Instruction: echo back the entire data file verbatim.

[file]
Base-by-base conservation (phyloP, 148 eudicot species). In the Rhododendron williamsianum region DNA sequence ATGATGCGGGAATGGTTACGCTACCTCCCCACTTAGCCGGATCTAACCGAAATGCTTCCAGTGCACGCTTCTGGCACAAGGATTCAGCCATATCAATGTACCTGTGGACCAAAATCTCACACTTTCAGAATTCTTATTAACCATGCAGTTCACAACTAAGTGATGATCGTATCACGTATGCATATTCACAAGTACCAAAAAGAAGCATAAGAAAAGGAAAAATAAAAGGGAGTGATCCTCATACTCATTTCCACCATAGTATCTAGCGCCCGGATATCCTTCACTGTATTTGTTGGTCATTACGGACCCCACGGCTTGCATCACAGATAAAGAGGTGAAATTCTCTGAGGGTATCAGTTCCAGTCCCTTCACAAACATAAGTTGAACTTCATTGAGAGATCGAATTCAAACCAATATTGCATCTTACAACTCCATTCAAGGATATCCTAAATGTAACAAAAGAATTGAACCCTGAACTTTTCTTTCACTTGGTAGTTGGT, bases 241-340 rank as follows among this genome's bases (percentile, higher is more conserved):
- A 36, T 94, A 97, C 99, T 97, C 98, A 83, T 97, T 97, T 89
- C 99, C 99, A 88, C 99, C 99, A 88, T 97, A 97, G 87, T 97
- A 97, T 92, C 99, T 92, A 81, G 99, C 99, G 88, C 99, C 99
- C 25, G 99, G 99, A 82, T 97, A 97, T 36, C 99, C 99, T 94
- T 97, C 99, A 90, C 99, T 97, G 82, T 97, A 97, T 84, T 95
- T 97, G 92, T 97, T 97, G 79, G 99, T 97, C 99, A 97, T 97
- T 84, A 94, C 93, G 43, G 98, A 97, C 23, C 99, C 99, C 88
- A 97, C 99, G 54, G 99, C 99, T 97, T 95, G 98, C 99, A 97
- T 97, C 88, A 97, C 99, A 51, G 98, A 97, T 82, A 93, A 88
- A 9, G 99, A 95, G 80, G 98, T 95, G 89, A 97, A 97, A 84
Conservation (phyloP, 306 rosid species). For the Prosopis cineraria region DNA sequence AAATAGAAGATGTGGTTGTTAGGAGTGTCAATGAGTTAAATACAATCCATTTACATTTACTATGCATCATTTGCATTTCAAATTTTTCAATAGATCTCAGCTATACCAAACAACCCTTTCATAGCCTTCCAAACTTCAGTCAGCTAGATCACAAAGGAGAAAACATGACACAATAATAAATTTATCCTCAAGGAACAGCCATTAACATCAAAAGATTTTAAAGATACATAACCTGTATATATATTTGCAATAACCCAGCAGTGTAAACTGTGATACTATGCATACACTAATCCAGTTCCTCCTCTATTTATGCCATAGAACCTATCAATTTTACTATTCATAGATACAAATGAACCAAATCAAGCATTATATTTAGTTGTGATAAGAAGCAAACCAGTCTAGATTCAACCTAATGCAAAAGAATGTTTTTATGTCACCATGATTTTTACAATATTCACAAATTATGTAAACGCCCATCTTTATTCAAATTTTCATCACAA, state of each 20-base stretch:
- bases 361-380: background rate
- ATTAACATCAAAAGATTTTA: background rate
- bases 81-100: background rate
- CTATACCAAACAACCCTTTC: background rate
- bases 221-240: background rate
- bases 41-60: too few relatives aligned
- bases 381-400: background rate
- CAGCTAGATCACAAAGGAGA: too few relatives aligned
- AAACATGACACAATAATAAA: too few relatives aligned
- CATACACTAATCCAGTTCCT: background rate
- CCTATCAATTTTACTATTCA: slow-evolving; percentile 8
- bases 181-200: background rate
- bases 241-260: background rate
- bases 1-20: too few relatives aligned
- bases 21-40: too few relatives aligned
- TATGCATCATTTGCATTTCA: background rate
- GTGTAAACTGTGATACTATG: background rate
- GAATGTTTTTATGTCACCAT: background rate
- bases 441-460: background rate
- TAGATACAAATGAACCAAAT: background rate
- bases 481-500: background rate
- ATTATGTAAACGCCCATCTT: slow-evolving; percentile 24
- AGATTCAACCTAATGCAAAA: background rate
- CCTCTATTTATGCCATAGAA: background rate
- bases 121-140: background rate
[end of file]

Base-by-base conservation (phyloP, 148 eudicot species). In the Rhododendron williamsianum region DNA sequence ATGATGCGGGAATGGTTACGCTACCTCCCCACTTAGCCGGATCTAACCGAAATGCTTCCAGTGCACGCTTCTGGCACAAGGATTCAGCCATATCAATGTACCTGTGGACCAAAATCTCACACTTTCAGAATTCTTATTAACCATGCAGTTCACAACTAAGTGATGATCGTATCACGTATGCATATTCACAAGTACCAAAAAGAAGCATAAGAAAAGGAAAAATAAAAGGGAGTGATCCTCATACTCATTTCCACCATAGTATCTAGCGCCCGGATATCCTTCACTGTATTTGTTGGTCATTACGGACCCCACGGCTTGCATCACAGATAAAGAGGTGAAATTCTCTGAGGGTATCAGTTCCAGTCCCTTCACAAACATAAGTTGAACTTCATTGAGAGATCGAATTCAAACCAATATTGCATCTTACAACTCCATTCAAGGATATCCTAAATGTAACAAAAGAATTGAACCCTGAACTTTTCTTTCACTTGGTAGTTGGT, bases 241-340 rank as follows among this genome's bases (percentile, higher is more conserved):
- A 36, T 94, A 97, C 99, T 97, C 98, A 83, T 97, T 97, T 89
- C 99, C 99, A 88, C 99, C 99, A 88, T 97, A 97, G 87, T 97
- A 97, T 92, C 99, T 92, A 81, G 99, C 99, G 88, C 99, C 99
- C 25, G 99, G 99, A 82, T 97, A 97, T 36, C 99, C 99, T 94
- T 97, C 99, A 90, C 99, T 97, G 82, T 97, A 97, T 84, T 95
- T 97, G 92, T 97, T 97, G 79, G 99, T 97, C 99, A 97, T 97
- T 84, A 94, C 93, G 43, G 98, A 97, C 23, C 99, C 99, C 88
- A 97, C 99, G 54, G 99, C 99, T 97, T 95, G 98, C 99, A 97
- T 97, C 88, A 97, C 99, A 51, G 98, A 97, T 82, A 93, A 88
- A 9, G 99, A 95, G 80, G 98, T 95, G 89, A 97, A 97, A 84
Conservation (phyloP, 306 rosid species). For the Prosopis cineraria region DNA sequence AAATAGAAGATGTGGTTGTTAGGAGTGTCAATGAGTTAAATACAATCCATTTACATTTACTATGCATCATTTGCATTTCAAATTTTTCAATAGATCTCAGCTATACCAAACAACCCTTTCATAGCCTTCCAAACTTCAGTCAGCTAGATCACAAAGGAGAAAACATGACACAATAATAAATTTATCCTCAAGGAACAGCCATTAACATCAAAAGATTTTAAAGATACATAACCTGTATATATATTTGCAATAACCCAGCAGTGTAAACTGTGATACTATGCATACACTAATCCAGTTCCTCCTCTATTTATGCCATAGAACCTATCAATTTTACTATTCATAGATACAAATGAACCAAATCAAGCATTATATTTAGTTGTGATAAGAAGCAAACCAGTCTAGATTCAACCTAATGCAAAAGAATGTTTTTATGTCACCATGATTTTTACAATATTCACAAATTATGTAAACGCCCATCTTTATTCAAATTTTCATCACAA, state of each 20-base stretch:
- bases 361-380: background rate
- ATTAACATCAAAAGATTTTA: background rate
- bases 81-100: background rate
- CTATACCAAACAACCCTTTC: background rate
- bases 221-240: background rate
- bases 41-60: too few relatives aligned
- bases 381-400: background rate
- CAGCTAGATCACAAAGGAGA: too few relatives aligned
- AAACATGACACAATAATAAA: too few relatives aligned
- CATACACTAATCCAGTTCCT: background rate
- CCTATCAATTTTACTATTCA: slow-evolving; percentile 8
- bases 181-200: background rate
- bases 241-260: background rate
- bases 1-20: too few relatives aligned
- bases 21-40: too few relatives aligned
- TATGCATCATTTGCATTTCA: background rate
- GTGTAAACTGTGATACTATG: background rate
- GAATGTTTTTATGTCACCAT: background rate
- bases 441-460: background rate
- TAGATACAAATGAACCAAAT: background rate
- bases 481-500: background rate
- ATTATGTAAACGCCCATCTT: slow-evolving; percentile 24
- AGATTCAACCTAATGCAAAA: background rate
- CCTCTATTTATGCCATAGAA: background rate
- bases 121-140: background rate